The present invention will be described below more concretely.
In addition to propylene homopolymer, block and random copolymers with other copolymer components are mentioned as examples of the propylene polymer (A) used in the present invention. Preferred examples of copolymer components are α-olefins having 2 to 8 carbon atoms such as ethylene, butene-1, hexene-1, 4-methylpentene-1 and octene-1. It is preferable that the content of these copolymer components in copolymer be not more than 30 wt. %.
The melt flow rate (MFR, according to JIS K 6758) of the propylene polymer is in the range of 0.01 to 100 g/10 min, preferably 0.1 to 30 g/10 min. If MFR is less than 0.01 g/10 min, it will be impossible to obtain a resin composition having a good fluidity, and if MFR exceeds 100 g/10 min, the tensile strength and impact strength will be reduced. Thus both such values are undesirable.
In the ethylene/α-olefin copolymer (B) used in the present invention, the α-olefin to be copolymerized with ethylene is one having 3 to 12 carbon atoms. Examples are propylene, butene-1, 4-methylpentene-1, hexene-1, octene-1, decene-1 and dodecene-1. Particularly preferred are propylene, butene-1, 4-methylpentene1 and hexene-1. Further, dienes such as, for examples, butadiene and 1,4-hexadiene may be used as comonomers. It is preferable that the α-olefin content in the ethylene/α-olefin copolymer be in the range of 5 to 40 mol %.
The following description is provided about how to prepare the ethylene/α-olefin copolymer used in the present invention.
The catalyst system used comprises a solid catalyst component and an organoaluminum compound, the solid catalyst component containing at least magnesium and titanium. For example, the solid catalyst component is obtained by supporting titanium compound on an inorganic solid compound containing magnesium by a known method. Examples of magnesium-containing inorganic solid compounds include, in addition to metal magnesium, magnesium hydroxide, magnesium carbonate, magnesium oxide, magnesium chloride, as well as double salts, double oxides, carbonates, chlorides and hydroxides, which contain magnesium atom and a metal selected from silicon, aluminum and calcium, further, these inorganic solid compounds after treatment or reaction with oxygencontaining compounds, sulfur-containing compounds, aromatic hydrocarbons or halogen-containing substances.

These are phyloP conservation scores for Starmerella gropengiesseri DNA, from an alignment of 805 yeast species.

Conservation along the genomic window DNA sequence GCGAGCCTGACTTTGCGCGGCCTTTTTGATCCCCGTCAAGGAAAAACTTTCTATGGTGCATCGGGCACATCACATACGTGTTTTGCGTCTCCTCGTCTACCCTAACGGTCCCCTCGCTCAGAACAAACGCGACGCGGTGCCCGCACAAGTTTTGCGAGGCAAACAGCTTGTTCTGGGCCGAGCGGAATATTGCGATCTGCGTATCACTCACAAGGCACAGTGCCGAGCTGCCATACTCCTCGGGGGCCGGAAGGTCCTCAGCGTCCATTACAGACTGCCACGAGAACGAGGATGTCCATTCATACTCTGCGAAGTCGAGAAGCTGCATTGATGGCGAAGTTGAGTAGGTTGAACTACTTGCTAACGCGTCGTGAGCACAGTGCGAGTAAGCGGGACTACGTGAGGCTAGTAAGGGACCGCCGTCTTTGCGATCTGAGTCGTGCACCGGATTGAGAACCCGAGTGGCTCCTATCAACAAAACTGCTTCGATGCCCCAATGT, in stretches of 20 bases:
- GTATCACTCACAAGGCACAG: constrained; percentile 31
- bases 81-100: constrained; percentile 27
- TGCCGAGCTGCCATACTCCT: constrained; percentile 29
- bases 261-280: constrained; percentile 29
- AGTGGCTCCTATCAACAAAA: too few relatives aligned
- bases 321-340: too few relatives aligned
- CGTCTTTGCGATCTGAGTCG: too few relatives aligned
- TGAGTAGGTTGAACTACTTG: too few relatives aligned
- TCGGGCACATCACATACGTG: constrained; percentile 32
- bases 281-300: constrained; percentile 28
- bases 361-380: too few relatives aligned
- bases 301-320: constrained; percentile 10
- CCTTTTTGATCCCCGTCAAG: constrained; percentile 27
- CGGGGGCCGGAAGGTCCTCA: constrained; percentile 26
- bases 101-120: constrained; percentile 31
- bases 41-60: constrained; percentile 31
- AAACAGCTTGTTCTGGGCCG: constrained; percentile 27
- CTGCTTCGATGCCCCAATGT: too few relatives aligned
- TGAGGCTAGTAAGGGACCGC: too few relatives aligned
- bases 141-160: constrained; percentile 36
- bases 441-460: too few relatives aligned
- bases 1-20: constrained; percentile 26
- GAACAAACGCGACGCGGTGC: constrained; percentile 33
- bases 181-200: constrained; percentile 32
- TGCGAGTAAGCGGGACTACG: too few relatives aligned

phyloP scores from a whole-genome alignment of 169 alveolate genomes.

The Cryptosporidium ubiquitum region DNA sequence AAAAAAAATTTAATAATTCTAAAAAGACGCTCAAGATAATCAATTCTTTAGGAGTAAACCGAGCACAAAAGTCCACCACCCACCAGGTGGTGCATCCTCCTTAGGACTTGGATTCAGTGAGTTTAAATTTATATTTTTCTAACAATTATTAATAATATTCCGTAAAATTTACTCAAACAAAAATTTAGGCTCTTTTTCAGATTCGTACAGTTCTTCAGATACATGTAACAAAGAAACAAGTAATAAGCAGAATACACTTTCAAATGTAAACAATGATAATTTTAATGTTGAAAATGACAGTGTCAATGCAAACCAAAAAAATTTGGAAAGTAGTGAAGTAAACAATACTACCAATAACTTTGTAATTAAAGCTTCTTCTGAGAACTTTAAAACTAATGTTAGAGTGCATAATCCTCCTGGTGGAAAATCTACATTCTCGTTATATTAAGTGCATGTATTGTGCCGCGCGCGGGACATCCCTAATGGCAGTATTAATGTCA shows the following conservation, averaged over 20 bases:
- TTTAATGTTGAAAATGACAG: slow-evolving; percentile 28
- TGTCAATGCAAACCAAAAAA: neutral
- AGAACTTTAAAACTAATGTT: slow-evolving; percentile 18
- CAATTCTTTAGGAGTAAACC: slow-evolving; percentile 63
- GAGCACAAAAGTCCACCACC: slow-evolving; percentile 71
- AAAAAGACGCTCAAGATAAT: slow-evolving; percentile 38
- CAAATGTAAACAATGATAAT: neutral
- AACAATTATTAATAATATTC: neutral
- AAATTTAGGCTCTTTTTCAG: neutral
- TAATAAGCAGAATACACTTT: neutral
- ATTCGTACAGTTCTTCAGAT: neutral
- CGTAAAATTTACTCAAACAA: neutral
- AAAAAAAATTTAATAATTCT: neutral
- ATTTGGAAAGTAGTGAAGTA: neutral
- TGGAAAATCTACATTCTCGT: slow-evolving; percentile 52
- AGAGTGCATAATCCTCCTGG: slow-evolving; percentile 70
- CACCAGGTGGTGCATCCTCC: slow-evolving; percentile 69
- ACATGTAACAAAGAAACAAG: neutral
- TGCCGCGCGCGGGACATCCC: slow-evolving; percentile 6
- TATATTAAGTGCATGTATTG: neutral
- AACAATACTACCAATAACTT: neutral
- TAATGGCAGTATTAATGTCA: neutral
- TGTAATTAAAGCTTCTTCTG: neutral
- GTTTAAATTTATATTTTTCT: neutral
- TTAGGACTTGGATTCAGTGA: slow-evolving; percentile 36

As examples of the above oxygen-containing compounds are mentioned organic oxygen-containing compounds such as water, alcohols, phenols, ketones, aldehydes, carboxylic acids, esters, polysiloxanes and acid amides, as well as inorganic oxygen-containing compounds such as metal alkoxides and metal oxychlorides. As examples of the above sulfur-containing compounds are mentioned organic sulfur-containing compounes such as thiols, thio-ethers and the like, inorganic sulfur-containing compounds such as sulfur dioxide, sulfur trioxide, sulfuric acid and the like. As examples of the above aromatic hydrocarbons are mentioned mono- and polycyclic aromatic hydrocarbons such as benzene, toluene, xylene, anthracene and phenanthrene. As examples of the above halogen-containing compounds are mentioned chlorine, hydrogen chloride, metal chlorides and organic halides.
To illustrate the titanium compound, mention may be made of halides, alkoxyhalides, alkoxides and halogenated oxides, of titanium. Tetravalent and trivalent titanium compounds are preferred. As tetravalent titanium compounds are preferred those represented by the general formula Ti(OR)n X4-n wherein R is an alkyl, aryl or aralkyl group having 1 to 20 carbon atoms, X is a halogen atom and n is 0≦n≦4, such as, for example, titanium tetrachloride, titanium tetrabromide, titanium tetraiodide, monomethoxytrichlorotitanium, tetramethoxytitanium, monoethoxytrichlorotitanium, diethoxydichlorotitanium, triethoxymonochlorotitanium, tetraethoxytitanium, monoisopropoxytrichlorotitanium, diisopropoxydichlorotitanium, triisopropoxymonochlorotitanium, tetraisopropoxytitanium, monobutoxytrichlorotitanium, dibutoxydichlorotitanium, monopentoxytrichlorotitanium, monophenoxytrichlorotitanium, diphenoxydichlorotitanium, triphenoxymonochlorotitanium and tetraphenoxytitanium. As examples of trivalent titanium compounds are mentioned titanium trihalides obtained by reducing titanium tetrahalides such as titanium tetrachloride and titanium tetrabromide with hydrogen, aluminum, titanium or an organometallic compound of a Group I-III metal in the Periodic Table, as well as trivalent titanium compounds obtained by reducing tetravalent alkoxytitanium halides of the general formula Ti(OR)m X4-m with an organometallic compound of a Group I-III metal in the Periodic Table in which formula R is an alkyl, aryl or aralkyl group having 1 to 20 carbon atoms, X is a halogen atom and m is 0<m<4. Tetravalent titanium compounds are particularly preferred.